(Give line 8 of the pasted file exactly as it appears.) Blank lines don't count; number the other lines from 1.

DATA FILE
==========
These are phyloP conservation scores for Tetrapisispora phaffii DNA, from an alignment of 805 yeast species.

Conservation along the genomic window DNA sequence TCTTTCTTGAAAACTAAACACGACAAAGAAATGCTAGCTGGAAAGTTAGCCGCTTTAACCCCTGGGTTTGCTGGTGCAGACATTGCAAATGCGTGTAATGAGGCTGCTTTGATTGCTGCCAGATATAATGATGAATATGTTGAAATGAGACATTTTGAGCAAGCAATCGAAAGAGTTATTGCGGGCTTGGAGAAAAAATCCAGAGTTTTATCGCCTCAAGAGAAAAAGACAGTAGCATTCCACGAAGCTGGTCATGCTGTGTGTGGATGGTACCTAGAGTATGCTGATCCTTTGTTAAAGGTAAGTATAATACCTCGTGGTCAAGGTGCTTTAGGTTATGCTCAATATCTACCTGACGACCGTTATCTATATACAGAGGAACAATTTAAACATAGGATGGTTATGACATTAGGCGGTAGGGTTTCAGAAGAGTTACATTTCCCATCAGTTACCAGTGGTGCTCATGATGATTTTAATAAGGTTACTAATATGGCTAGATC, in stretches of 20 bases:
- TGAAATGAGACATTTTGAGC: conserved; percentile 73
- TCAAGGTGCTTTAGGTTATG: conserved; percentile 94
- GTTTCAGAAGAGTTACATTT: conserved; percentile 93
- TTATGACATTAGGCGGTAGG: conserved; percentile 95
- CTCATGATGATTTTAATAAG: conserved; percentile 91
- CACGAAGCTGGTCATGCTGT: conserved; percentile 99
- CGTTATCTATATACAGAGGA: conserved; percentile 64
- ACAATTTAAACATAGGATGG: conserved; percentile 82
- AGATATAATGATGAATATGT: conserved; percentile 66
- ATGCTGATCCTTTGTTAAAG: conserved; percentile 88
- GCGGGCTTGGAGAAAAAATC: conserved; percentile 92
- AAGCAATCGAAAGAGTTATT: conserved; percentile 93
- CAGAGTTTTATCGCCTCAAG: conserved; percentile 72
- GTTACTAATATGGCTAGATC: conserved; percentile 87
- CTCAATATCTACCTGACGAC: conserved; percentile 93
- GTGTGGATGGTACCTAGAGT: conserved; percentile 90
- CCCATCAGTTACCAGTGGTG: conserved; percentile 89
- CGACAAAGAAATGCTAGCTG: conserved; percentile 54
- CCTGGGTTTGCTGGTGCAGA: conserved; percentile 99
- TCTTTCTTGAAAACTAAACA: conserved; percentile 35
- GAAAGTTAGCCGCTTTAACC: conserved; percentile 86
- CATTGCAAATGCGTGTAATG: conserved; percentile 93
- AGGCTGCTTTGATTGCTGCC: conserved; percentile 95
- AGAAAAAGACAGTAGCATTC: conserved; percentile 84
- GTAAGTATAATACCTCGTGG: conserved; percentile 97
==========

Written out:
- CACGAAGCTGGTCATGCTGT: conserved; percentile 99